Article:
VMware snapshots explained

VMware snapshots are a lifesaver. If things go wrong, VMware snapshots can restore a VM back to normal. But if they’re managed poorly, virtualization performance may suffer.

With VMware snapshots, IT pros don’t need to bite their nails while installing a patch or upgrading an application. If something goes wrong with a virtual machine, you can simply revert to previous working state.

A VMware snapshot is a copy of Virtual Machine Disk file at a particular moment in time. By taking multiple snapshots, you can have several restore points for a virtual machine (VM). While more VMware snapshots will improve the resiliency of your infrastructure, you must balance those needs against the storage space they consume.

Ultimately, virtual machine snapshots are an important aspect of any VMware infrastructure. Even if they aren’t used frequently, VMware snapshots provide peace of mind before drastic changes are made, and you won’t have to worry about a new junior admin causing too much trouble in the virtual infrastructure.

For a detailed look at VMware snapshots, check out the following resources.

How VMware snapshots work
If you’re curious about the minutia of VMware snapshots, look no further. You’ll learn about the different files that comprise a VMware snapshot, the rate in which snapshots grow, as well as how to create and delete snapshots. This information is useful for devising a maintenance schedule for the creation, retention and deletion of VMware snapshots.

Deleting virtual machine snapshots without wasting disk space
Deleting virtual machine snapshots may negatively affect a virtual infrastructure in several ways. For example, host and VM performance can suffer as snapshots are deleted, or committed. Also, depending on your hypervisor version, you may need additional storage space to house temporary files as a snapshot is deleted. But there are ways to mitigate the issues associated with deleting VMware snapshots.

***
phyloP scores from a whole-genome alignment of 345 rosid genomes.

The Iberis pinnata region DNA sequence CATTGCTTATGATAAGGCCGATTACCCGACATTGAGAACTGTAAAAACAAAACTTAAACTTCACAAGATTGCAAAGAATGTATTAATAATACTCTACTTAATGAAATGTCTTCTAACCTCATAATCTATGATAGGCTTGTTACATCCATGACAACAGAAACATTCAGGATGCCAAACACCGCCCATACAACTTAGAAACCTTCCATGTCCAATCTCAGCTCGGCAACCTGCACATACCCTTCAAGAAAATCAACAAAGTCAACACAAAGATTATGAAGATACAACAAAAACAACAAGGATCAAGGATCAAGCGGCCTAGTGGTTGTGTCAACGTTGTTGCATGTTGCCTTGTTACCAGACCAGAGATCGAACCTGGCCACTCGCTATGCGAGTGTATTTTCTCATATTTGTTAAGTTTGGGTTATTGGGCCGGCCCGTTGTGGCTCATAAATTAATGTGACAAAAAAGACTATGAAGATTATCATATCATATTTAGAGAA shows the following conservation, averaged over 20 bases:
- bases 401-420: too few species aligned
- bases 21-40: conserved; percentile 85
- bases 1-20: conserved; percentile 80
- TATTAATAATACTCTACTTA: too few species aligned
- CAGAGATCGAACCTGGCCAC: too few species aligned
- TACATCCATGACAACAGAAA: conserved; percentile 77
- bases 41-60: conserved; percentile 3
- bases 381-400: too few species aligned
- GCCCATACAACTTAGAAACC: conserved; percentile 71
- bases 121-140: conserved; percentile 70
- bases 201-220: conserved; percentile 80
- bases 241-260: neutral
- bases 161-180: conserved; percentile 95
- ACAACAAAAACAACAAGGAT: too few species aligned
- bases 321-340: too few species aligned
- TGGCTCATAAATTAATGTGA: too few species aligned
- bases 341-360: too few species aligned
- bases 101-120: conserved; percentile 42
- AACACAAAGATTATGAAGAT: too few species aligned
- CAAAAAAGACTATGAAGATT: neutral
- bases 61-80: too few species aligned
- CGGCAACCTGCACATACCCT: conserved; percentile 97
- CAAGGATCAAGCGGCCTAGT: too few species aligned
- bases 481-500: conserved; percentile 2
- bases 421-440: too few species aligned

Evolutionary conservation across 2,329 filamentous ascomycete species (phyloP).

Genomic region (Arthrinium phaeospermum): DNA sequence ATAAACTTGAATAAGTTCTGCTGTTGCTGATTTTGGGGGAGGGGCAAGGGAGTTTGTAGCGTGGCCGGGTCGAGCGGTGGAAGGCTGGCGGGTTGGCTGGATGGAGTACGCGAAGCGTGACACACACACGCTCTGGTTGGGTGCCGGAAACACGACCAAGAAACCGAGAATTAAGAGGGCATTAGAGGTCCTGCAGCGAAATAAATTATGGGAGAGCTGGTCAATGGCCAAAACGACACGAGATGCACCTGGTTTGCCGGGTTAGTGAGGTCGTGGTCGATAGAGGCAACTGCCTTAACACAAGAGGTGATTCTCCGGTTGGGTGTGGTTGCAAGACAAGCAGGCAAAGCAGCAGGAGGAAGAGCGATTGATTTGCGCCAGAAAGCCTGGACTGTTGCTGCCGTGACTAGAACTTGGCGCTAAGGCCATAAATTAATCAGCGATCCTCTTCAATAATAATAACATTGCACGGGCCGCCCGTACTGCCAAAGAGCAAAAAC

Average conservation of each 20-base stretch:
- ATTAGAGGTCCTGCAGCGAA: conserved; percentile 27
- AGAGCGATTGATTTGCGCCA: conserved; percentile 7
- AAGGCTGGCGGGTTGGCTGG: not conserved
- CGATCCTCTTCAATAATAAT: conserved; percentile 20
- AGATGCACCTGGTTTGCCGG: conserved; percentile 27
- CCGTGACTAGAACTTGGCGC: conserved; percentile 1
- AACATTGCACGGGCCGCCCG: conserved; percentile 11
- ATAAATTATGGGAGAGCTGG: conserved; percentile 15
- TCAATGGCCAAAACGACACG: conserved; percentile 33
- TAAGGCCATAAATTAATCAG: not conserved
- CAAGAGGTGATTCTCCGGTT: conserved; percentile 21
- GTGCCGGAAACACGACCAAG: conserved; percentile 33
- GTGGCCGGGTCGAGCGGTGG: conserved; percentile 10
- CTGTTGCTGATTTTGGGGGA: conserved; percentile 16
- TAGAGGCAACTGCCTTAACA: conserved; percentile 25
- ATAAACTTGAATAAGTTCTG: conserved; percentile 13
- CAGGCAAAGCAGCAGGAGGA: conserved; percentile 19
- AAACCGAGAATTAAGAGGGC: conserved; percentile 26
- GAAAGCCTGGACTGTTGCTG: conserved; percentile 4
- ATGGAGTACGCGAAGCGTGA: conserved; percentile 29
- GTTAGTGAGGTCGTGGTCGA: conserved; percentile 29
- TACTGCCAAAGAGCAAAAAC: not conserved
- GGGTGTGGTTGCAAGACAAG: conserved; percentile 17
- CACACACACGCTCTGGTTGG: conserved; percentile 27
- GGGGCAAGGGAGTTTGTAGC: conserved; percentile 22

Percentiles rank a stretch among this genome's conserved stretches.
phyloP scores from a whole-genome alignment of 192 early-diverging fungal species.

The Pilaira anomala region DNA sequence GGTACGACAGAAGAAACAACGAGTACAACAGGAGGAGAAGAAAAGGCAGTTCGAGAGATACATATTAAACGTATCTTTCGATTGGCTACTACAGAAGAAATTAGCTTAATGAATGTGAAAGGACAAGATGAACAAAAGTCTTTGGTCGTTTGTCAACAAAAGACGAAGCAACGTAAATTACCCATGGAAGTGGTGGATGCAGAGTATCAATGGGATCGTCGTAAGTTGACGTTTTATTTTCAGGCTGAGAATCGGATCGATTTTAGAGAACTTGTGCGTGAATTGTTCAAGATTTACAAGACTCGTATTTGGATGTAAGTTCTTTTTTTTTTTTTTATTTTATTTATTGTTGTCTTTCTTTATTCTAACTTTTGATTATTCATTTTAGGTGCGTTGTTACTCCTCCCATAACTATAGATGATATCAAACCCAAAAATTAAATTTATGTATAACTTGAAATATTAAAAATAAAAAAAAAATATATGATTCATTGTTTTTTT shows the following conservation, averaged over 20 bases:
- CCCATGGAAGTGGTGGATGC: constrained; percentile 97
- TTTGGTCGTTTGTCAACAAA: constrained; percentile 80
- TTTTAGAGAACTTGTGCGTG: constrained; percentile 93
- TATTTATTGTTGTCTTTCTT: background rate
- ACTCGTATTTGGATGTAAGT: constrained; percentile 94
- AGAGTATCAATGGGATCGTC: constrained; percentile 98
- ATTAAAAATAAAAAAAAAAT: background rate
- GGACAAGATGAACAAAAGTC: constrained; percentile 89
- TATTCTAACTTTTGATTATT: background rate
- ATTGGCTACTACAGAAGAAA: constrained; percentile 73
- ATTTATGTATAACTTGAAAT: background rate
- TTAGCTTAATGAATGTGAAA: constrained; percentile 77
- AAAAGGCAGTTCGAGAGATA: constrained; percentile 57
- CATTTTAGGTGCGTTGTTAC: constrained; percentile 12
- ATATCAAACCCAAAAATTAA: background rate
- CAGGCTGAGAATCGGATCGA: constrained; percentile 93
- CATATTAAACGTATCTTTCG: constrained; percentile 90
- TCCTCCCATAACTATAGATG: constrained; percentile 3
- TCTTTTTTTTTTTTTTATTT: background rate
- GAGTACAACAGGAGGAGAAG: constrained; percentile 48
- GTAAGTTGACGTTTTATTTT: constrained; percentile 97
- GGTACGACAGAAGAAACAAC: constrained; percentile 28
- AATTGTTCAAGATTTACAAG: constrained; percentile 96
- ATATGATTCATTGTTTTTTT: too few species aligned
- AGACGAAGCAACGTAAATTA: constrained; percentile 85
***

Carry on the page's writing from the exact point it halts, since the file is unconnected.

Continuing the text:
Troubleshooting VMware snapshots
Snapshots may cause unforeseeable issues from time to time. When those problems crop up, it’s important to quickly and efficiently troubleshoot VMware snapshots. Luckily, the process has become easier since the days of VMware Infrastructure 3. If you follow these steps, you’ll return your snapshots and infrastructure performance back to normal. 

Virtual machine and VMware snapshot guide
Even if their overall benefits remain the same, different virtualization platforms handle snapshot creation and management differently. As such, it’s important to have a firm grasp of the how virtual machine snapshots work for each platform. After all, when a VM malfunctions, you don’t want to keep an application owner waiting too long.

This was first published in September 2011

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